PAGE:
The opposition has pushed for a five-day truce and the evacuation of injured people and civilians from eastern Aleppo while the Assad regime rejected a cease-fire without a guarantee of full opposition withdrawal
Syrian opposition factions have proposed a five-day cease-fire for the evacuation of the sick and other civilians from the eastern part of the city of Aleppo. The opposition proposal comes as the Syrian regime and allied forces have gained control of three-quarters of the enclave that the opposition had controlled since 2012.
In the face of a blistering assault by forces loyal to Bashar Assad, the opposition was reported to have retreated yesterday from all of Aleppo's Old City, a UNESCO World Heritage Site famed for its medieval buildings and souk and the latest in a string of territorial losses. After three weeks of heavy fighting, Assad's forces appeared closer than ever to retaking all of Aleppo and winning their most important victory yet in the civil war that began in 2011.
After seizing areas east of the Old City on Tuesday, including the large and strategic Shaar neighborhood - the pro-Assad forces were in control of 75 percent of the territory previously held by the opposition in east Aleppo, the Observatory said.
The offensive showed no signs of slowing and overnight the army carried out heavy shelling of the al-Zabdiya neighborhood and other territory still under opposition control in the southeast of the city, the monitor said.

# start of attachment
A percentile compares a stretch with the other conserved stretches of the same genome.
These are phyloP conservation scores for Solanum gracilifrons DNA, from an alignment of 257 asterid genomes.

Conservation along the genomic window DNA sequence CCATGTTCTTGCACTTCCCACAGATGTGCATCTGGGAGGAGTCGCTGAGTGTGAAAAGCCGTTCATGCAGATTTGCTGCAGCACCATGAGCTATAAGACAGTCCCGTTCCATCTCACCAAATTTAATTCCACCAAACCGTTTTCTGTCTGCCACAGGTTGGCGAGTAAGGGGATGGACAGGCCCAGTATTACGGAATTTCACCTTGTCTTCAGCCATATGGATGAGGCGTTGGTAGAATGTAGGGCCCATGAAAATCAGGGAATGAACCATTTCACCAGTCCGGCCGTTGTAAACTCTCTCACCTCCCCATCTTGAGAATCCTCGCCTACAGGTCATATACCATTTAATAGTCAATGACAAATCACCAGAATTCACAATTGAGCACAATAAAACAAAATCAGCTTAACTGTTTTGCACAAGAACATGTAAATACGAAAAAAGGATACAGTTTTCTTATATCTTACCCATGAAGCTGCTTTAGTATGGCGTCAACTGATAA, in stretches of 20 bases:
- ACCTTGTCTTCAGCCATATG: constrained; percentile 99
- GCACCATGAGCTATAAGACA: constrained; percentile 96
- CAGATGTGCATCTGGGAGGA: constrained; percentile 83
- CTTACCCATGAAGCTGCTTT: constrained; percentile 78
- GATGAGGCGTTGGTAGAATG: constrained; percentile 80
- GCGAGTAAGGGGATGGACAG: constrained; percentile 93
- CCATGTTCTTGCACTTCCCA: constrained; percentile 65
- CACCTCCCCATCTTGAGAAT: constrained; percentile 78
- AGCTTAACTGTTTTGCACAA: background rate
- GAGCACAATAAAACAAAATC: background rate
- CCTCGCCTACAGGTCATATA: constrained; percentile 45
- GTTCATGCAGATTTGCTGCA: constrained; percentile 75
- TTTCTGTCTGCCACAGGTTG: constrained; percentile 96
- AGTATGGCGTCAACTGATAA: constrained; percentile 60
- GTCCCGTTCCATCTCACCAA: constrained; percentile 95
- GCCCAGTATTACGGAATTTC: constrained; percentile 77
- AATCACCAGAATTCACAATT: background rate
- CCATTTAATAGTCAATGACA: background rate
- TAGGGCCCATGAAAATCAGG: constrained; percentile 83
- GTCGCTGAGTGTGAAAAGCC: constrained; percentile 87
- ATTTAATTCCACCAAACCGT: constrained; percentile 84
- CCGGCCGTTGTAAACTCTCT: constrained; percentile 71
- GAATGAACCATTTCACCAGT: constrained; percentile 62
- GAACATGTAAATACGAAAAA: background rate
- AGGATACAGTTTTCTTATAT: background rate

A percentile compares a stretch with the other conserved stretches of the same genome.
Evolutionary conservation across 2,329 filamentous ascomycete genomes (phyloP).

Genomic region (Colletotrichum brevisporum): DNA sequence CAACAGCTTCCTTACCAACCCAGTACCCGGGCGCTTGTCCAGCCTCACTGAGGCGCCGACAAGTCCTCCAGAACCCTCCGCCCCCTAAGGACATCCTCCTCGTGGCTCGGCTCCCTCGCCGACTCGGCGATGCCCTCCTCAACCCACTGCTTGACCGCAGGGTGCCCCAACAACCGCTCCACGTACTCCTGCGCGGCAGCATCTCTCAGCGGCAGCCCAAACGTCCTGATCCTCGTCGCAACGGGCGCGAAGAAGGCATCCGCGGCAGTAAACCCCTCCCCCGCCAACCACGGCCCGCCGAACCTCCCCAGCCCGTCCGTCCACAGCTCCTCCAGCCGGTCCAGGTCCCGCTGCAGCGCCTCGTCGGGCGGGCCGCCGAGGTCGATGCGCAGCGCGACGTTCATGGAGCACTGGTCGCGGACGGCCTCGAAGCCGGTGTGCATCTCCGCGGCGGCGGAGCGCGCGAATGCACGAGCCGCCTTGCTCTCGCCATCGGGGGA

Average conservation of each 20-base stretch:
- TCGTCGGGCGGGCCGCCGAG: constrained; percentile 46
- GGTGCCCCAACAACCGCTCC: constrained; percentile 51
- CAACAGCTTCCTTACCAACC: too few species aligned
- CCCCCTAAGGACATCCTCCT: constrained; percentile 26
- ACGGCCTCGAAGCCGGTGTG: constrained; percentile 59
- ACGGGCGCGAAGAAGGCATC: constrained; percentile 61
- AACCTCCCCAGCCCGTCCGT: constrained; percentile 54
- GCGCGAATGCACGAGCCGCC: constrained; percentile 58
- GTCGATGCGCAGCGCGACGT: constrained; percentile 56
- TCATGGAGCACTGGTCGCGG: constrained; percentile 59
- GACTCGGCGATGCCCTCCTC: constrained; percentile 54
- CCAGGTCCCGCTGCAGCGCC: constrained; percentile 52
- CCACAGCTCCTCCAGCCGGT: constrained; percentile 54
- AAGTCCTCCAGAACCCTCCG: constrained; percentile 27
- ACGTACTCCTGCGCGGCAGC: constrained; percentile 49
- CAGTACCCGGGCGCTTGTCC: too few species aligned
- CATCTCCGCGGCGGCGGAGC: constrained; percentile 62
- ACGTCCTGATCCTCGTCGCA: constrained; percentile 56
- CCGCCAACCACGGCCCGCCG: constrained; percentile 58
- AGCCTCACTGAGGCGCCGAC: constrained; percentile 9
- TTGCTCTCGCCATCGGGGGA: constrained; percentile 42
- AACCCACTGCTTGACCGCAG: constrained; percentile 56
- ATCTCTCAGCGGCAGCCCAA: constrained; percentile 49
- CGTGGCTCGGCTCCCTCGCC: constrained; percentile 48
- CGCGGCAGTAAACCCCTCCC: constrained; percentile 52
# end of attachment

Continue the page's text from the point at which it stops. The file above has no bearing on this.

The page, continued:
The assault has prompted a mass exodus of east Aleppo residents and the Observatory said yesterday that at least 80,000 had now fled their homes.
Opposition fighters have rejected calls to withdraw from the city, which had been divided between government and opposition forces since 2012, but issued a joint statement calling for an "immediate five-day humanitarian cease-fire." The proposal calls for the immediate evacuation of 500 seriously wounded Aleppo residents and for allowing civilians wishing to leave to head to the northern rural parts of Aleppo province. Capt. Abdel-Salam Abdel-Razek of the rebel Nour el-Din el-Zinki faction says the future of the city of Aleppo is to be negotiated during this humanitarian pause, which the opposition groups want the United Nations to monitor.
With the latest gains, the endgame for Aleppo, which has been carved up between Assad's forces and the opposition over the past four years, appears to be drawing even closer. If Aleppo — the country's former commercial hub — is captured by Assad's troops, it would be a turning point in the conflict, putting the four largest cities in Syria and the coastal region back under Assad's control.
The Assad regime and its ally Russia had previously rejected a cease-fire for the war-torn city, keeping up the military offensive that has forced opposition retreats and the massive displacement of Aleppo civilians. The U.S. Secretary of State John Kerry and Russian Foreign Minister Sergey Lavrov met yesterday for talks on Syria in Germany. Aleppo is the focal point of the six-year war in Syria. Assad said earlier he was determined to retake the country's largest city and former commercial capital as his forces have maintained a siege on the opposition-held eastern quarters since September. The U.N. estimates 275,000 people are trapped inside with dwindling supplies of food and medicine.
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